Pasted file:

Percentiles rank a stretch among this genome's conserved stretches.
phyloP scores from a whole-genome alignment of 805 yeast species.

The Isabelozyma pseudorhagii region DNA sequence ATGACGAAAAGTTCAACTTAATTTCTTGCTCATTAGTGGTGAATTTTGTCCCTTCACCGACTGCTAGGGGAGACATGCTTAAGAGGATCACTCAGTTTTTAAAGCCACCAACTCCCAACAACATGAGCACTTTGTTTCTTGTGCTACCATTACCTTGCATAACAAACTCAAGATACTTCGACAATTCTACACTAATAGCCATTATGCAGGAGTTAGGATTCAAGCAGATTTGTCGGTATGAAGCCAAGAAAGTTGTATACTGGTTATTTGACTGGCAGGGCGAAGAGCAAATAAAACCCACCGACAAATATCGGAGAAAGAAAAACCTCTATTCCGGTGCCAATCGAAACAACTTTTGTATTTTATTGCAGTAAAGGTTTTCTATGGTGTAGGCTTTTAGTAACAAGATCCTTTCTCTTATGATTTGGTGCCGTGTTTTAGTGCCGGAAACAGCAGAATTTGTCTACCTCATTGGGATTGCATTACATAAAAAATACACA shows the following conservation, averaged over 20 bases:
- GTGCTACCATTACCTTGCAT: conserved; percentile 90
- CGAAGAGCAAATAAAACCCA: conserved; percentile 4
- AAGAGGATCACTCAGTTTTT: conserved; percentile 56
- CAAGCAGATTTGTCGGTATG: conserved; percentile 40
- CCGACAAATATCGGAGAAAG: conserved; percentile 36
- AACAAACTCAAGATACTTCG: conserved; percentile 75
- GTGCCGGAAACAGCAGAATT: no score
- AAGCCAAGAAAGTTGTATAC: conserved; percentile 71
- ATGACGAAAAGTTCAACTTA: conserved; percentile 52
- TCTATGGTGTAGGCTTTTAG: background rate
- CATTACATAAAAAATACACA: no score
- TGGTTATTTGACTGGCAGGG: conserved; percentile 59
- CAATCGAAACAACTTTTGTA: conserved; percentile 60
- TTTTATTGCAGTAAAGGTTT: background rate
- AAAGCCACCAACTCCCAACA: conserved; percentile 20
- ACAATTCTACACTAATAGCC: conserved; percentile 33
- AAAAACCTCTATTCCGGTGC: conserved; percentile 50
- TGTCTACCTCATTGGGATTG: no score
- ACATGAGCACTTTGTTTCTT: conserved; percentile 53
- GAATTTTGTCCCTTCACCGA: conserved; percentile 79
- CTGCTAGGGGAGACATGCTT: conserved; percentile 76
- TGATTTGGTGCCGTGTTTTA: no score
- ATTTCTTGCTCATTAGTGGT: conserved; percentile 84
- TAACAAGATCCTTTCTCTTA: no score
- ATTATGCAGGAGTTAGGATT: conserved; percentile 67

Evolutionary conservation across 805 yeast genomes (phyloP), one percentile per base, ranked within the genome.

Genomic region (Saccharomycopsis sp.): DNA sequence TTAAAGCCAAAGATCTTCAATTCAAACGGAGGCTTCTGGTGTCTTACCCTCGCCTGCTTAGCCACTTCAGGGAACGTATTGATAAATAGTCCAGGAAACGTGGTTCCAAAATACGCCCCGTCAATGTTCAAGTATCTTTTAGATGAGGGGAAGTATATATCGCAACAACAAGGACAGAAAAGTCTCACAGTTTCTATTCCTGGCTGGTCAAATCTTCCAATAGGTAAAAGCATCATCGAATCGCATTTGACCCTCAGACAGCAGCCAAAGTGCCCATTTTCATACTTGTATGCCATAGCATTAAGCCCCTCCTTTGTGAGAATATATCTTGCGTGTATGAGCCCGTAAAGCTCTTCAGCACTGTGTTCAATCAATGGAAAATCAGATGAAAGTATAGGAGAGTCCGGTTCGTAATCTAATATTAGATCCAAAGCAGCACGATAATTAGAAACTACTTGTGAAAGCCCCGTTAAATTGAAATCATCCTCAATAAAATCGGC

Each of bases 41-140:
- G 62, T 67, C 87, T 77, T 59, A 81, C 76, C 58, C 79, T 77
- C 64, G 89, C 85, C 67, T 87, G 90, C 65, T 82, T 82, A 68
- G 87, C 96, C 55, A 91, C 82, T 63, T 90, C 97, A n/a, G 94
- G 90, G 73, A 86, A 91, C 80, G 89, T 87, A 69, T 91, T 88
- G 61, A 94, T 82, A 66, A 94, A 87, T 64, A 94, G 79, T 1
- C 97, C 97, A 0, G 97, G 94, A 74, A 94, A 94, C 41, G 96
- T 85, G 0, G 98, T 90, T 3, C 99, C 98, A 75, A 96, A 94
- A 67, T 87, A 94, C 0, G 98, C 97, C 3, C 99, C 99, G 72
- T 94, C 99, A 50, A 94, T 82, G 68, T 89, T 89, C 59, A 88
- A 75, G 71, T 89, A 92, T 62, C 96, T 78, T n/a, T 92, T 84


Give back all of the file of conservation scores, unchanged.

Percentiles rank a stretch among this genome's conserved stretches.
phyloP scores from a whole-genome alignment of 805 yeast species.

The Isabelozyma pseudorhagii region DNA sequence ATGACGAAAAGTTCAACTTAATTTCTTGCTCATTAGTGGTGAATTTTGTCCCTTCACCGACTGCTAGGGGAGACATGCTTAAGAGGATCACTCAGTTTTTAAAGCCACCAACTCCCAACAACATGAGCACTTTGTTTCTTGTGCTACCATTACCTTGCATAACAAACTCAAGATACTTCGACAATTCTACACTAATAGCCATTATGCAGGAGTTAGGATTCAAGCAGATTTGTCGGTATGAAGCCAAGAAAGTTGTATACTGGTTATTTGACTGGCAGGGCGAAGAGCAAATAAAACCCACCGACAAATATCGGAGAAAGAAAAACCTCTATTCCGGTGCCAATCGAAACAACTTTTGTATTTTATTGCAGTAAAGGTTTTCTATGGTGTAGGCTTTTAGTAACAAGATCCTTTCTCTTATGATTTGGTGCCGTGTTTTAGTGCCGGAAACAGCAGAATTTGTCTACCTCATTGGGATTGCATTACATAAAAAATACACA shows the following conservation, averaged over 20 bases:
- GTGCTACCATTACCTTGCAT: conserved; percentile 90
- CGAAGAGCAAATAAAACCCA: conserved; percentile 4
- AAGAGGATCACTCAGTTTTT: conserved; percentile 56
- CAAGCAGATTTGTCGGTATG: conserved; percentile 40
- CCGACAAATATCGGAGAAAG: conserved; percentile 36
- AACAAACTCAAGATACTTCG: conserved; percentile 75
- GTGCCGGAAACAGCAGAATT: no score
- AAGCCAAGAAAGTTGTATAC: conserved; percentile 71
- ATGACGAAAAGTTCAACTTA: conserved; percentile 52
- TCTATGGTGTAGGCTTTTAG: background rate
- CATTACATAAAAAATACACA: no score
- TGGTTATTTGACTGGCAGGG: conserved; percentile 59
- CAATCGAAACAACTTTTGTA: conserved; percentile 60
- TTTTATTGCAGTAAAGGTTT: background rate
- AAAGCCACCAACTCCCAACA: conserved; percentile 20
- ACAATTCTACACTAATAGCC: conserved; percentile 33
- AAAAACCTCTATTCCGGTGC: conserved; percentile 50
- TGTCTACCTCATTGGGATTG: no score
- ACATGAGCACTTTGTTTCTT: conserved; percentile 53
- GAATTTTGTCCCTTCACCGA: conserved; percentile 79
- CTGCTAGGGGAGACATGCTT: conserved; percentile 76
- TGATTTGGTGCCGTGTTTTA: no score
- ATTTCTTGCTCATTAGTGGT: conserved; percentile 84
- TAACAAGATCCTTTCTCTTA: no score
- ATTATGCAGGAGTTAGGATT: conserved; percentile 67

Evolutionary conservation across 805 yeast genomes (phyloP), one percentile per base, ranked within the genome.

Genomic region (Saccharomycopsis sp.): DNA sequence TTAAAGCCAAAGATCTTCAATTCAAACGGAGGCTTCTGGTGTCTTACCCTCGCCTGCTTAGCCACTTCAGGGAACGTATTGATAAATAGTCCAGGAAACGTGGTTCCAAAATACGCCCCGTCAATGTTCAAGTATCTTTTAGATGAGGGGAAGTATATATCGCAACAACAAGGACAGAAAAGTCTCACAGTTTCTATTCCTGGCTGGTCAAATCTTCCAATAGGTAAAAGCATCATCGAATCGCATTTGACCCTCAGACAGCAGCCAAAGTGCCCATTTTCATACTTGTATGCCATAGCATTAAGCCCCTCCTTTGTGAGAATATATCTTGCGTGTATGAGCCCGTAAAGCTCTTCAGCACTGTGTTCAATCAATGGAAAATCAGATGAAAGTATAGGAGAGTCCGGTTCGTAATCTAATATTAGATCCAAAGCAGCACGATAATTAGAAACTACTTGTGAAAGCCCCGTTAAATTGAAATCATCCTCAATAAAATCGGC

Each of bases 41-140:
- G 62, T 67, C 87, T 77, T 59, A 81, C 76, C 58, C 79, T 77
- C 64, G 89, C 85, C 67, T 87, G 90, C 65, T 82, T 82, A 68
- G 87, C 96, C 55, A 91, C 82, T 63, T 90, C 97, A n/a, G 94
- G 90, G 73, A 86, A 91, C 80, G 89, T 87, A 69, T 91, T 88
- G 61, A 94, T 82, A 66, A 94, A 87, T 64, A 94, G 79, T 1
- C 97, C 97, A 0, G 97, G 94, A 74, A 94, A 94, C 41, G 96
- T 85, G 0, G 98, T 90, T 3, C 99, C 98, A 75, A 96, A 94
- A 67, T 87, A 94, C 0, G 98, C 97, C 3, C 99, C 99, G 72
- T 94, C 99, A 50, A 94, T 82, G 68, T 89, T 89, C 59, A 88
- A 75, G 71, T 89, A 92, T 62, C 96, T 78, T n/a, T 92, T 84